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San Diego paper sued for $10,000 // Church of Scientology members seek to stop articles not yet published

Title: San Diego paper sued for $10,000 // Church of Scientology members seek to stop articles not yet published
Date: Friday, 12 August 1977
Publisher: Los Angeles Times (California)
Main source:

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SAN DIEGO — Two Church of Scientology members Thursday sued the San Diego Union for more than $10,000, alleging two articles that have not yet been published were an invasion of privacy.

Union Acting Editor Peter Kaye described the lawsuit as "harassment aimed at preventing the paper from printing the stories."

He said church leaders had offered to try to stop the lawsuit if the newspaper would kill the articles.

The civil suit was filed in San Diego Superior Court by Jim Lynch and Jonathan Hartzell, Church of Scientology members and candidates for the ministry. The two men claimed Union reporter Leigh Fenly invaded their privacy when all three enrolled in seminars for "religious betterment."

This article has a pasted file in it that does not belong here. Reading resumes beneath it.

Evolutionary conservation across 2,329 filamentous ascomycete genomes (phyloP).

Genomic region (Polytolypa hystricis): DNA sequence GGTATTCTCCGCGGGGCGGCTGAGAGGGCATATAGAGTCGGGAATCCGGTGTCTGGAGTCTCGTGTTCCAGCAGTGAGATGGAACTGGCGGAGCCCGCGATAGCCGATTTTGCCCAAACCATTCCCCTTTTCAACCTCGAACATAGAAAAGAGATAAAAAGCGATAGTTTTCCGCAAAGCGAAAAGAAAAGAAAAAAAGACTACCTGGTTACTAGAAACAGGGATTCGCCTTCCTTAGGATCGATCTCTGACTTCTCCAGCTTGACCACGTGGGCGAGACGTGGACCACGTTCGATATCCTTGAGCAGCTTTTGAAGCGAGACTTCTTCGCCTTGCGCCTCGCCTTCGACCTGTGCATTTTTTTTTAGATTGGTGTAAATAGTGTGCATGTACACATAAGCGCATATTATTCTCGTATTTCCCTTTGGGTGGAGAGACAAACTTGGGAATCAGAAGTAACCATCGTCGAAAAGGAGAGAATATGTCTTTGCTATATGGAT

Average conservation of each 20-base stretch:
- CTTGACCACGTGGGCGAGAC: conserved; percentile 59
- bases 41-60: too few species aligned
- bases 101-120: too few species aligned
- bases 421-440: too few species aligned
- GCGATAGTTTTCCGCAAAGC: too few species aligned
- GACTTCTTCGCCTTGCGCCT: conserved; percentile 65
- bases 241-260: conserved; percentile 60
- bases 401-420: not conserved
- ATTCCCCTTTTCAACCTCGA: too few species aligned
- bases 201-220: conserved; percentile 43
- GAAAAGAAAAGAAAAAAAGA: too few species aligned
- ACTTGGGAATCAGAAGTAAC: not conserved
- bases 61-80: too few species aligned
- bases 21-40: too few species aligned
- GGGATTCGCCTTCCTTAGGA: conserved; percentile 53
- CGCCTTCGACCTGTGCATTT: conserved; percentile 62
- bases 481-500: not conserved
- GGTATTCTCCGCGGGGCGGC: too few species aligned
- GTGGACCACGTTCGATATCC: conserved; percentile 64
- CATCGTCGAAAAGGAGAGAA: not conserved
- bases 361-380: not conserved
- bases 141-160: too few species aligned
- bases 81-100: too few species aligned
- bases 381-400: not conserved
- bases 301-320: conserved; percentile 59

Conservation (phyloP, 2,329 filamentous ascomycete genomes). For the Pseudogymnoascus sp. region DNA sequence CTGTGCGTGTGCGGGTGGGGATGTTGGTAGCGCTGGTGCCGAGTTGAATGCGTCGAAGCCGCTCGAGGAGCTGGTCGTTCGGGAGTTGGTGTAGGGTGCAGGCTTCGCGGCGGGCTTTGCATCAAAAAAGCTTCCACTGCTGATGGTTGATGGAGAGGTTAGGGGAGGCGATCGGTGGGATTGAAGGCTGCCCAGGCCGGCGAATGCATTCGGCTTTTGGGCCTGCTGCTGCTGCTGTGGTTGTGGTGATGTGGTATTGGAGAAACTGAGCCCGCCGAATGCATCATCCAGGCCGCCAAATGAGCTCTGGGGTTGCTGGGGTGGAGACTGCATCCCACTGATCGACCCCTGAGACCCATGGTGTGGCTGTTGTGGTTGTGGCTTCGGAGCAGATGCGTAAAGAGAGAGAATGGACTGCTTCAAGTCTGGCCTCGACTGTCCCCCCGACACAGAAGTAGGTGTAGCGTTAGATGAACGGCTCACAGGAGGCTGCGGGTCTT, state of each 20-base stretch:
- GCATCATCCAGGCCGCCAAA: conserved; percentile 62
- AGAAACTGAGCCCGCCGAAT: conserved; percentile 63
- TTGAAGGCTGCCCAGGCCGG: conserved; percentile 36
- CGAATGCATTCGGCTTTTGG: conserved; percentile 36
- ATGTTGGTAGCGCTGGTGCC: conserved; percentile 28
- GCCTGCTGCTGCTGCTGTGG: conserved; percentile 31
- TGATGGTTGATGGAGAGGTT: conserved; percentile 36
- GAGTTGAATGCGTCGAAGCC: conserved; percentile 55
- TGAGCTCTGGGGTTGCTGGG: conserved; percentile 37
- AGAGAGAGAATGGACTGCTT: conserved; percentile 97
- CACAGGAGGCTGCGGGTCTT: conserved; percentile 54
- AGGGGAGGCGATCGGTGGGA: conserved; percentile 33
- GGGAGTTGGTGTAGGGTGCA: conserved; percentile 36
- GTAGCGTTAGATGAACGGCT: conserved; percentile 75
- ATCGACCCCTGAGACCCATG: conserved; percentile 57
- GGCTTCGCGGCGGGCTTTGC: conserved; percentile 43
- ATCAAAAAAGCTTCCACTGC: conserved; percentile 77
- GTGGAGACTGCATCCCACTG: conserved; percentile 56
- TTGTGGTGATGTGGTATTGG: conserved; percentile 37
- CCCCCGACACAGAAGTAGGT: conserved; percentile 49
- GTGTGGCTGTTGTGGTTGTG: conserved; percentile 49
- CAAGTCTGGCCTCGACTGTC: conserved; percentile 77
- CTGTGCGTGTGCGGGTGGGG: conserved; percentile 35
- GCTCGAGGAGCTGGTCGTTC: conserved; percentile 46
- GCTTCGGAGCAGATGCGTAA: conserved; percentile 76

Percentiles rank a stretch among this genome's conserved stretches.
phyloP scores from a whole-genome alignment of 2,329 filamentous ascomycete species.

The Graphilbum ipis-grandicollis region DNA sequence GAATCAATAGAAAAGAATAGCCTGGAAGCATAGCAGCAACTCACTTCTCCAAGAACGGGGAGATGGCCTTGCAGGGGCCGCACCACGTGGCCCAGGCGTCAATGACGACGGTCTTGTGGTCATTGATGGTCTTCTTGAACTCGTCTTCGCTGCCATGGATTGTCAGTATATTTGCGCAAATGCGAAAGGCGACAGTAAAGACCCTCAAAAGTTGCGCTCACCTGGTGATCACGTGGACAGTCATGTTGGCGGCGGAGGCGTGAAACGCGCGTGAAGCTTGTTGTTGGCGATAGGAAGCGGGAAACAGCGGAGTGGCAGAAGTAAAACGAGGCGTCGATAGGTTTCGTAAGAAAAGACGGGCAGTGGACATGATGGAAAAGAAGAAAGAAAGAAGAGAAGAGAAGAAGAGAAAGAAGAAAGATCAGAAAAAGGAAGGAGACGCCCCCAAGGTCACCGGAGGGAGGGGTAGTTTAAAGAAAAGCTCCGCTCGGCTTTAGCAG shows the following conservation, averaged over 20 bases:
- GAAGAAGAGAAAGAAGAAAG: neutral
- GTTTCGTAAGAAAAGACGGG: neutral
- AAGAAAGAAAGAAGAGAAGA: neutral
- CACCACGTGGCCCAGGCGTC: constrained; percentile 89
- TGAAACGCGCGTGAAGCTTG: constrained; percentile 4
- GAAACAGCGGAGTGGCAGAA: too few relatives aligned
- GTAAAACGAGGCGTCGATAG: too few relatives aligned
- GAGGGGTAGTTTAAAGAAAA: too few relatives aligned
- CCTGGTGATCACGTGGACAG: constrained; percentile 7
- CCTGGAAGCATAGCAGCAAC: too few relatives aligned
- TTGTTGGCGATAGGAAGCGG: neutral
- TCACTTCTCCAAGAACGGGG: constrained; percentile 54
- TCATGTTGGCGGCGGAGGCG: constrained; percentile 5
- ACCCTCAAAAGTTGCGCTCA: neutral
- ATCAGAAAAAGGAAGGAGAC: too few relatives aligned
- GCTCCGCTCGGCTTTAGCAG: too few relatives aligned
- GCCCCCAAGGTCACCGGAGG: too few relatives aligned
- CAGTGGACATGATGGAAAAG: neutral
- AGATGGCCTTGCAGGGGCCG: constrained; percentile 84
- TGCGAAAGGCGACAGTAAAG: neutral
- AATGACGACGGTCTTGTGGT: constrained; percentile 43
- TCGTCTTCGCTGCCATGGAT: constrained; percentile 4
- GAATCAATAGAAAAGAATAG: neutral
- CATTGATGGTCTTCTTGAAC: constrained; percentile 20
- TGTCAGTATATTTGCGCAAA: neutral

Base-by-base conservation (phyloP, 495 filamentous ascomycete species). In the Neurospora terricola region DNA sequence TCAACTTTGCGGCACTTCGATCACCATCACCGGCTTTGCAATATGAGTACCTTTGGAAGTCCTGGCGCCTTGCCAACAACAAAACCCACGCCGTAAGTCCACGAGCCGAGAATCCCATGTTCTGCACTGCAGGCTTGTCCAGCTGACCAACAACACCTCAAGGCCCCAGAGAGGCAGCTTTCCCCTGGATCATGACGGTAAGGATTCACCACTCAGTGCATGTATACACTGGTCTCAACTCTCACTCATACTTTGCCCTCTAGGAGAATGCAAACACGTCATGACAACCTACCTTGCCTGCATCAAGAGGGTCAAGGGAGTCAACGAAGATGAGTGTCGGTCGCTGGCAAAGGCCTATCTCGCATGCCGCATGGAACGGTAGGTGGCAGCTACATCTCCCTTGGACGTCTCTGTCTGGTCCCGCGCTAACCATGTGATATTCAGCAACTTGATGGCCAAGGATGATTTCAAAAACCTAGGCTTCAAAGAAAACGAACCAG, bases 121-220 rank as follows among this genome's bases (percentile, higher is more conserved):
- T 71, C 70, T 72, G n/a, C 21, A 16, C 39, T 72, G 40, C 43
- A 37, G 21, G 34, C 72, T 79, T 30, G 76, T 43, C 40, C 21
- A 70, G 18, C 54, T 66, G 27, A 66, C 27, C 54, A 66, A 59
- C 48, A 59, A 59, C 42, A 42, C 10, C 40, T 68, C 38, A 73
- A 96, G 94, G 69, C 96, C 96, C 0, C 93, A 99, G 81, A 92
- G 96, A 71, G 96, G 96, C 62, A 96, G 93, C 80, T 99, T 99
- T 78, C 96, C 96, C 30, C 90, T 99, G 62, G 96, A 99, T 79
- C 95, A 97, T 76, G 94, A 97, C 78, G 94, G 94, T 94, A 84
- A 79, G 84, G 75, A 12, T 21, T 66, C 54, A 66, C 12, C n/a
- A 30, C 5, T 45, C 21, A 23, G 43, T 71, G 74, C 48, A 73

Ms. Fenly, they claimed, attended the seminar for a professional rather than religious objective, and obtained information for her stories "through misrepresentation and deceit."

Kaye said Ms. Fenley had identified herself before interviewing church officials, including the Rev. Jim Thompson, minister of public affairs.

Kaye said he was visited Wednesday by Thompson and the Rev. John Spagnola, described as national public affairs representative of the church, who said they would try to dissuade Lynch and Hartzell from filing the suit if Kaye would sign an agreement stating the series would not be published.

Kaye ordered them out of his office.

He said the stories would run Sunday.

Defendants include Copley Press, which publishes the Union; Publisher Helen K. Copley; Editor Gerald Warren, and Ms. Fenley.

Hartzell is program director of FM radio station KYXY, and Lynch is an announcer at FM radio station KOZN.

Thompson denied that the lawsuit and the visit to Kaye were attempts at prior restraint.

"We wanted to see the articles before they were published so that we could supply them with correct information and avoid any misunderstandings the reporter might have," he said. "They would have the option to refuse our corrections, but at least we felt we should have the opportunity."

Thompson said Scientologists had believed Ms. Fenly was a postal employe.

"There is a difference," he said, "between spying and investigative reporting."